Coalition pushes for limit on PBMs' role under Medicare

July 16, 2001

Pharmacy coalition would ban formularies manufacturer rebates to PBMs under Medicare

 

GOVERNMENT and LAW

Coalition pushes for limit on PBMs' role under Medicare

No formularies for Medicare" is pharmacy's new battle cry as the debate heats up over providing senior citizens with prescription drug coverage. Another could be: "Rebates for Medicare, not PBMs." The messages sum up model legislation that a band of pharmacy groups is drafting to counter the prominent roles proposed for pharmacy benefit managers under various pieces of Medicare legislation.

Earlier, in a rare show of unanimity, eight pharmacy-related associations agreed on a "unified agenda for American pharmacy'' for Congress and the Bush Administration to consider. Major points included the need for a pharmacy benefit—not a drug benefit—and appropriate payments for prescription drugs, professional services, and medication therapy management programs.

Calling themselves the Pharmacy Benefits All Coalition, they expressed "serious reservations" about tasks being assigned to PBMs under different Medicare bills. They said those proposed assignments included managing care, developing formularies, increasing generic drug use, negotiating discounts with drugmakers, and placing price controls on pharmacies—in short, the standard tools PBMs use in the private sector. The coalition asserted that PBMs should handle only administrative tasks and pharmacies would provide patient care and service.

Less than three weeks after signing on to the agenda, the Academy of Managed Care Pharmacy bailed out. "We are dismayed that the [coalition's draft] proposals impose strict prohibitions on the use of proven managed care pharmacy tools," said AMCP, which represents 4,800 R.Ph.s and others who work for PBMs and health insurers. "Such an approach is both unnecessary and counterproductive and will almost certainly undermine the financial viability of the program."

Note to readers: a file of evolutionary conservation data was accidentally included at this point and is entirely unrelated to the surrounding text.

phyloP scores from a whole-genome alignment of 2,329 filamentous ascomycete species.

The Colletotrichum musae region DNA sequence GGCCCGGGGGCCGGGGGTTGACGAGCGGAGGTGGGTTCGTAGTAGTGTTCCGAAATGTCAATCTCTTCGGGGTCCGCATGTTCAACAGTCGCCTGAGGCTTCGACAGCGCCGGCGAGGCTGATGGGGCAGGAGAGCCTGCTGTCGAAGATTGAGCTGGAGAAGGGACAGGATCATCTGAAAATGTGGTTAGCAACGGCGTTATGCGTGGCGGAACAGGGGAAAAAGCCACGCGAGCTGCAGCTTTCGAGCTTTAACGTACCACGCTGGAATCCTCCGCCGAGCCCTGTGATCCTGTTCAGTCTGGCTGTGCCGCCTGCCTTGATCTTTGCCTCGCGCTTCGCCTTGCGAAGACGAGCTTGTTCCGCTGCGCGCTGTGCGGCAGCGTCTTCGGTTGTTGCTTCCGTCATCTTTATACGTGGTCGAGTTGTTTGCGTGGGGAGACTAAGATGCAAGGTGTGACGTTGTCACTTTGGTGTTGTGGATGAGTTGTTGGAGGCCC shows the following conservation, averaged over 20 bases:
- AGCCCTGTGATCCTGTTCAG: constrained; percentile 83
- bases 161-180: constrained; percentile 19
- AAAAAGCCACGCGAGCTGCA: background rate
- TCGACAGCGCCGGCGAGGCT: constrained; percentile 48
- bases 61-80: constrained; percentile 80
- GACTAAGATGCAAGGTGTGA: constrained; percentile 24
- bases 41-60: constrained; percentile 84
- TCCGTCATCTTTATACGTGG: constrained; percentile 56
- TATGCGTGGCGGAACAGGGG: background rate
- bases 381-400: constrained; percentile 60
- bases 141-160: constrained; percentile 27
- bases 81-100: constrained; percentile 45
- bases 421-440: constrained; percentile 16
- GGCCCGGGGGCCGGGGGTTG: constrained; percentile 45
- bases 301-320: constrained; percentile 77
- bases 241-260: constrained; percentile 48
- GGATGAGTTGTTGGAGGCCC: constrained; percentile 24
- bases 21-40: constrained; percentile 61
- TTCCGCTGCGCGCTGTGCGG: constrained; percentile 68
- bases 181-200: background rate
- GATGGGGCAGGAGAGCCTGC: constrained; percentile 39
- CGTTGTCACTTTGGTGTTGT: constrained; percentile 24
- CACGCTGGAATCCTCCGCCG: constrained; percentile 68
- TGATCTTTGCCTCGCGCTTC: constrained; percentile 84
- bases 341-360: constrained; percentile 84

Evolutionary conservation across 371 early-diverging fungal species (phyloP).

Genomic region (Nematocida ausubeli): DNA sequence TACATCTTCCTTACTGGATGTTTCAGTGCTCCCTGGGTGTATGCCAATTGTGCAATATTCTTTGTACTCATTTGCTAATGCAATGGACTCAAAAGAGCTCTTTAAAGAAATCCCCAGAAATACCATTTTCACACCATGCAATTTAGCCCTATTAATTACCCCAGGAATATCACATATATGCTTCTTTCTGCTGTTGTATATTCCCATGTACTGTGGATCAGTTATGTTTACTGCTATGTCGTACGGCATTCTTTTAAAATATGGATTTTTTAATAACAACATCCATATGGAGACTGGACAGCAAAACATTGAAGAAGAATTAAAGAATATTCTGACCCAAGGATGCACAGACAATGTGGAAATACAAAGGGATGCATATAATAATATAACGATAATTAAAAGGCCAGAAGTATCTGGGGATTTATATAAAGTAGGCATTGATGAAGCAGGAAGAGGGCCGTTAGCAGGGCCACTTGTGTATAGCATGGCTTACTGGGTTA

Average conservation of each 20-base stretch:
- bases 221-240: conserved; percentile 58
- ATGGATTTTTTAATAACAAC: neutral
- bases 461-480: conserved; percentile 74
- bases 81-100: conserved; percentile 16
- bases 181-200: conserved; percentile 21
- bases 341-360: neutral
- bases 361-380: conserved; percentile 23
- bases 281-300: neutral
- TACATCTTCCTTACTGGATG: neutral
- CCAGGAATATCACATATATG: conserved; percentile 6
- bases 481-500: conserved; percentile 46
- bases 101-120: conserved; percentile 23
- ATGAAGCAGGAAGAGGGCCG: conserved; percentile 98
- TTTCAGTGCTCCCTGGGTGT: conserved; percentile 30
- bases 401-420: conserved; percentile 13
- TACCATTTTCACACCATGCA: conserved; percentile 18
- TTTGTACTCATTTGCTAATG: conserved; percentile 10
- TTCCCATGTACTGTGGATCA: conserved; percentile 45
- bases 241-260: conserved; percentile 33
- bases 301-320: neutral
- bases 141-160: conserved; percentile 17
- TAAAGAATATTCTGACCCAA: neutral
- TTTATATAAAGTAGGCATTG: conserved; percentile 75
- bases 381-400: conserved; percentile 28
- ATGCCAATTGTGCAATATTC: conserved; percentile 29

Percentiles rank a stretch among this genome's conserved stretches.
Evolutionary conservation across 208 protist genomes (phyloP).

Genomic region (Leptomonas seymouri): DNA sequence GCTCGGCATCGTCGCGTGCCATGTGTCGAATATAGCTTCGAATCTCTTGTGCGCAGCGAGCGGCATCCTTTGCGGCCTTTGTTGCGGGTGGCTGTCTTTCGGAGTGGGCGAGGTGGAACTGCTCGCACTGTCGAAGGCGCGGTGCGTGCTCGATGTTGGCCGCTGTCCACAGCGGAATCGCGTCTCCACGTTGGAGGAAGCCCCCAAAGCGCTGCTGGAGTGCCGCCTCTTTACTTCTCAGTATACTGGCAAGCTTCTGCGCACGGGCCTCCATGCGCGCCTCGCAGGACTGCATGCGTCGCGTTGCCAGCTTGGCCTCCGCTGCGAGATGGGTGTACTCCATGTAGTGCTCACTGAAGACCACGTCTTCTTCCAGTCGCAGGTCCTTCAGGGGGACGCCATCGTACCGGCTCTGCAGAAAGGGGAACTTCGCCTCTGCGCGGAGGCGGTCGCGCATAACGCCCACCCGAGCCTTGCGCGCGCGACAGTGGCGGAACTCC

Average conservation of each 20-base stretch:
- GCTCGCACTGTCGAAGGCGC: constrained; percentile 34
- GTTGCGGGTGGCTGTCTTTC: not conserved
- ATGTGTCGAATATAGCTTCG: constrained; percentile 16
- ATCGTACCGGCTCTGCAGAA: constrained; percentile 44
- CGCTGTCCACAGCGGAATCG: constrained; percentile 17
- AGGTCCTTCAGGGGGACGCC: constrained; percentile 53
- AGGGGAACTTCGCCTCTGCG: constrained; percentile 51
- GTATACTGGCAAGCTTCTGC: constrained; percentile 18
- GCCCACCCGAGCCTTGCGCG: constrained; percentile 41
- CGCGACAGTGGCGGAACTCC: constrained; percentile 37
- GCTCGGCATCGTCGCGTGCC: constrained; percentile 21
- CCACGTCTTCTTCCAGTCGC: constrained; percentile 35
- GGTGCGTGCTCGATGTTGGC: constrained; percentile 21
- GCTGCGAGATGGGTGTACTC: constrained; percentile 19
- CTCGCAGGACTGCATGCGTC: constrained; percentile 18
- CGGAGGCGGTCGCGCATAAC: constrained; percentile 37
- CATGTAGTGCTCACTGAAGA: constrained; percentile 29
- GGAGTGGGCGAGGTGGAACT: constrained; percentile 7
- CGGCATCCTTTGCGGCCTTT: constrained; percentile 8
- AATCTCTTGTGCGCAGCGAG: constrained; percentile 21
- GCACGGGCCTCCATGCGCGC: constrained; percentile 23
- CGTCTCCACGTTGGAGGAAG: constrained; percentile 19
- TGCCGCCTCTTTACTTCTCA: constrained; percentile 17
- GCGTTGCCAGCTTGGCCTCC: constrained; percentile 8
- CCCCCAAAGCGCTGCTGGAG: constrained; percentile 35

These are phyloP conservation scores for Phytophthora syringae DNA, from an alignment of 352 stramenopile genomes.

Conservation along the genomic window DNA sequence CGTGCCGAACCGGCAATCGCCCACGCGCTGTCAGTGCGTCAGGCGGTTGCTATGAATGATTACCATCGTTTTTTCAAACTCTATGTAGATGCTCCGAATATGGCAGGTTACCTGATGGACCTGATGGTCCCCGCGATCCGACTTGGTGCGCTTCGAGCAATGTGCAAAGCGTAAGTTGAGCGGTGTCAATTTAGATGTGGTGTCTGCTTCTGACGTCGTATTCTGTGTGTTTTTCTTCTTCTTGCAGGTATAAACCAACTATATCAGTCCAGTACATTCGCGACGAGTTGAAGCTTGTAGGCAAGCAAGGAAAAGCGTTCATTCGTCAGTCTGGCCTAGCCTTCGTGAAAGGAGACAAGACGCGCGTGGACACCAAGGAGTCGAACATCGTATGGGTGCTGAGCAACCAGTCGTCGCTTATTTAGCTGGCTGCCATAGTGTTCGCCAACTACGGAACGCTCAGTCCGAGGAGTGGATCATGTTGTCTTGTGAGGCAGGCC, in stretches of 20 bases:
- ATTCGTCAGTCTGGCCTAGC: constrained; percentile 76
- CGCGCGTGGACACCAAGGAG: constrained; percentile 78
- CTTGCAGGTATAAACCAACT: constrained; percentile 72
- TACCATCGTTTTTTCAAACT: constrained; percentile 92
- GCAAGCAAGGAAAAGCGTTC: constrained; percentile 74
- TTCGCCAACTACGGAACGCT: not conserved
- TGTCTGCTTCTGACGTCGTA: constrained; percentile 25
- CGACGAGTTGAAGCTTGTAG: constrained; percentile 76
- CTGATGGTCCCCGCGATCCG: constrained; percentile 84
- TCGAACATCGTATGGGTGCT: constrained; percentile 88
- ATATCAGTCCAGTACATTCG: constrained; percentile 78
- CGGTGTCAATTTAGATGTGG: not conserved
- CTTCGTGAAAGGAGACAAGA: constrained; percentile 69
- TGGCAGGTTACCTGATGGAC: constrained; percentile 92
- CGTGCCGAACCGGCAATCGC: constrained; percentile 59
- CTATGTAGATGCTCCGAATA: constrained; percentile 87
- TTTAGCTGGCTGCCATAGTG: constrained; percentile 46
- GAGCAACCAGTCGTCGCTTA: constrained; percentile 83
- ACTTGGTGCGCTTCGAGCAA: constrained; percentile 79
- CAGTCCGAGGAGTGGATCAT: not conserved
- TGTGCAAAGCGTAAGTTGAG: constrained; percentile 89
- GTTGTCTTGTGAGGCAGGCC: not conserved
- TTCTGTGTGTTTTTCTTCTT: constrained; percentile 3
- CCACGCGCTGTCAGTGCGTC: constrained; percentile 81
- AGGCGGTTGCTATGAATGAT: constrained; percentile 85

The other original coalition members are the American College of Clinical Pharmacy, American Pharmaceutical Association, American Society of Consultant Pharmacists, ASHP, National Association of Chain Drug Stores, National Community Pharmacists Association, and National Council of State Pharmacy Association Executives. The Food Marketing Institute is a recent addition.

Under the legislation the groups are attempting to forge, drug manufacturers would be required to negotiate rebate agreements with the Department of Health & Human Services if they wanted their products covered by Medicare. PBMs could not establish formularies, set reimbursement rates to pharmacies, or determine pharmacy eligibility, the coalition's wish list continues.

PBMs, however, see their roles in a much different light. "It is essential that the program not simply help pay for the cost of drugs but that it also includes pharmacy benefit management services to make certain that seniors obtain, and remain compliant with, clinically appropriate and cost-effective drug therapy," the Pharmaceutical Care Management Association said in a letter last month to Congressional health leaders. The letter went on to say the legislation should include "cost and clinical management tools common in the private sector ... including tiered copayments."

Later last month, a quite different message was being personally delivered to more than 100 lawmakers and their staffs by officials of 25 pharmacy chains under the auspices of NACDS. In a briefing for reporters in Washington, D.C., Craig Fuller, CEO of NACDS, said the officials were fanning out on Capitol Hill not to "slam" PBMs, but rather to convince Congress that some of the PBMs' cost-containment approaches are not "in the best interest of patients." PBMs, said Fuller, "never touch the product, never touch the patient."

Alan Levin, chairman of the NACDS board and CEO of Delaware-based Happy Harry's, nodded in agreement. "Everyone should play their proper roles," he said, and PBMs should be "administrators; that's all they should be."

In a full-page ad in the Capitol Hill newspaper Roll Call that coincided with the lobbying visits, NACDS said, "Allowing PBMs to come between patients, physicians, and pharmacists is no way to improve the quality of health care." Fuller suggested that RxHub, the $60 million electronic prescribing project AdvancePCS, Express Scripts, and Merck-Medco are forming, would do just that. He said NACDS' concern was about "placing a step between the patient/physician decision" and transmitting the prescription to the pharmacy. He also expressed some skepticism that the joint venture would work. "I'm not sure it's an entirely viable business concept," he said.

Michael F. Conlan

 



Mike Conlan. Coalition pushes for limit on PBMs' role under Medicare.

Drug Topics

2001;14:26.